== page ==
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Are the special privilege boys going to run the country, or are the people going to run it?

At 5:00 p.m. on April 12, 1945, Vice President Harry S. Truman left the floor of the Senate where he had been presiding, descended a stairway and entered the office of Sam Rayburn. Truman and others gathered there most days to enjoy a whiskey and to talk politics. But today was different. The moment Truman arrived Rayburn told him that he was to phone Steve Early, President Franklin Roosevelt’s press secretary. Sounding tense and strange, Early ordered Truman to come to the White House quickly and quietly and to enter by the main entrance on Pennsylvania Avenue.

Thinking he was being summoned by the President, a rare occurrence, Truman hurried. Soon he began to run, his shoes pounding noisily on the marble floor. Ever mindful of his apparel, he thought of his hat and then ran up the brass-banistered flight of stairs to his office to get it. At the White House two ushers were waiting at the door under the North Portico. They took his hat and escorted him up an elevator to the Roosevelts’ private quarters on the second floor. Eleanor Roosevelt stepped forward to meet him, put her arm on his shoulder and said, “Harry, the President is dead.” For a time Truman was speechless, and then he asked, “Is there anything I can do for you?” Famously, Mrs. Roosevelt replied, “Is there anything we can do for you? For you are the one in trouble now.”

This captivating portrayal of what was the most momentous moment in the life of Harry Truman is characteristic of biographer David McCullough’s masterful 1992 work. Though the biography offers readers a well-researched and intelligent account of the events of the Truman presidency, at its core it is a portrait of Harry Truman the man, not an examination of policy and politics. Truman remains at center stage throughout.

McCullough puts a positive spin on decisions for which some have criticized the Truman administration – for example, the use of atomic bombs in Japan and the firing of General Douglas MacArthur. The book is a warm and affectionate portrayal of an ordinary man shouldered with virtually limitless responsibility, who rose to the challenge, becoming an esteemed world figure.

Harry Truman grew up in Missouri, living first in tiny Independence and later on a farm. He had no formal education beyond high school. His widowed mother struggled year after year to make a success of the family farm, and it was Harry who was both its manager and relentless, dawn-to-dusk laborer. It is likely that he never would have left the farm had it not been for World War I. He enlisted at age 33, and, despite poor eyesight, served heroically in France. When he returned to Independence he married his high-school sweetheart, Bess Wallace, and moved into her mother’s house, the only Missouri residence they would ever have.

McCullough skillfully captures Truman’s unfocused and frustrating youthful ambitions. He abandoned a promising career as a concert pianist, and a haberdashery store he owned went bankrupt. It was Bess and their daughter Margaret that kept Truman grounded and optimistic that something would turn up.

The name Pendergast will forever be attached to that of Harry Truman. Serving alongside Truman on the battlefields of France was a nephew of Tom Pendergast, one of the nation’s most powerful Democratic bosses and the brains behind a mighty Kansas City political machine. In 1922 when Truman was floundering in his attempts to launch a career, the Pendergast organization named him a Missouri County administrator. Most significantly, in 1934, it was through Pendergast influence that Truman became a U.S. Senator. Persuasively, McCullough establishes that Truman remained a man of principle and never performed a dishonest deed for the Pendergasts.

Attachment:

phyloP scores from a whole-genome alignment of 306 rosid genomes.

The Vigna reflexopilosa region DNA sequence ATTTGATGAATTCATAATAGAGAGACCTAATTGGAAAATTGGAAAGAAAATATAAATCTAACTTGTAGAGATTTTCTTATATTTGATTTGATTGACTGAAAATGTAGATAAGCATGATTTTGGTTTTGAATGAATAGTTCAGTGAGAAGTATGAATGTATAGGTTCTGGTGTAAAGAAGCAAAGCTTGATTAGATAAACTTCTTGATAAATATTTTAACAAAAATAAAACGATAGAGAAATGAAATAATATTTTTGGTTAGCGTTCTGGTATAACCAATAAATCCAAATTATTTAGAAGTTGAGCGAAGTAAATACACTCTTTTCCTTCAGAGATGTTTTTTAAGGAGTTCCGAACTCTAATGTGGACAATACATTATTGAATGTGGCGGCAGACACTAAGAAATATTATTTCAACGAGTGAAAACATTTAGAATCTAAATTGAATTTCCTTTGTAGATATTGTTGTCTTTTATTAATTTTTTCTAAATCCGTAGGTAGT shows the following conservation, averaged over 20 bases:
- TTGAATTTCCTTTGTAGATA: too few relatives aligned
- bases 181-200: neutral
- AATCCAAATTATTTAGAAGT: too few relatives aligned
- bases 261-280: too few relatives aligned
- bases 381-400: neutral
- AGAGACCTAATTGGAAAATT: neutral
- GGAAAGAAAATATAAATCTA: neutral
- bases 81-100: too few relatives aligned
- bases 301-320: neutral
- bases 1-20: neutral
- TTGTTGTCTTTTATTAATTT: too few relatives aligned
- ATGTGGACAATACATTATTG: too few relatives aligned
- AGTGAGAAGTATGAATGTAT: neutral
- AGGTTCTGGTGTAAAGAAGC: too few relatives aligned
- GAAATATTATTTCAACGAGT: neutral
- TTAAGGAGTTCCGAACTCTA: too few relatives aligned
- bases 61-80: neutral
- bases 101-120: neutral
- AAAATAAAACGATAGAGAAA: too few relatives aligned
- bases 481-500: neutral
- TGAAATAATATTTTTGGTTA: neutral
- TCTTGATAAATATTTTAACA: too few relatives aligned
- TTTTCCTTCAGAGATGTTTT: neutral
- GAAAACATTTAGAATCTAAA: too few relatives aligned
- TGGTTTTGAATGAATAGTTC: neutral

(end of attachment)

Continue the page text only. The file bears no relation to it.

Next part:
Still, he was scorned during his first term in the Senate as the “Senator from Pendergast.” During World War II Truman’s impressive management of the Truman Committee – the senate committee for the investigation of war industries – earned respect from both sides of the aisle and prompted the Democratic Party to consider him as a Vice Presidential candidate.

Franklin Roosevelt showed little enthusiasm for Truman as his running mate, but Democratic Party leaders considered him the most plausible candidate. He had proved himself a decent man with common sense who relied on his instincts, which were usually correct. Most of all he was a safe and uncontroversial candidate.

Truman served as Vice President for only 82 days. With his charming, sincere smile, blue eyes magnified behind thick lenses, and approachable demeanor, he seemed to be an asset to every gathering. In addition to presiding over the Senate, he attended parties and receptions, shaking endless numbers of hands.

If the news of Roosevelt’s death caused shock, the realization that Truman was now President caused “massive earth tremors.” McCullough writes about public reaction: “Good God, Truman is President…If Harry Truman can be President, so could my next-door neighbor.”

Truman may have been a “common man,” but his almost-eight-year presidency was filled with achievement. For example, he planted fertile seeds for a Civil Rights Movement when he sent a strong message to Congress on the plight of African Americans in the southern states.

Early in his administration the Truman Doctrine was formulated. It was based on the sound idea that sharing America’s riches with the war-stricken peoples in Europe and Asia was not only humanitarian; it was a means of spreading democracy and stability.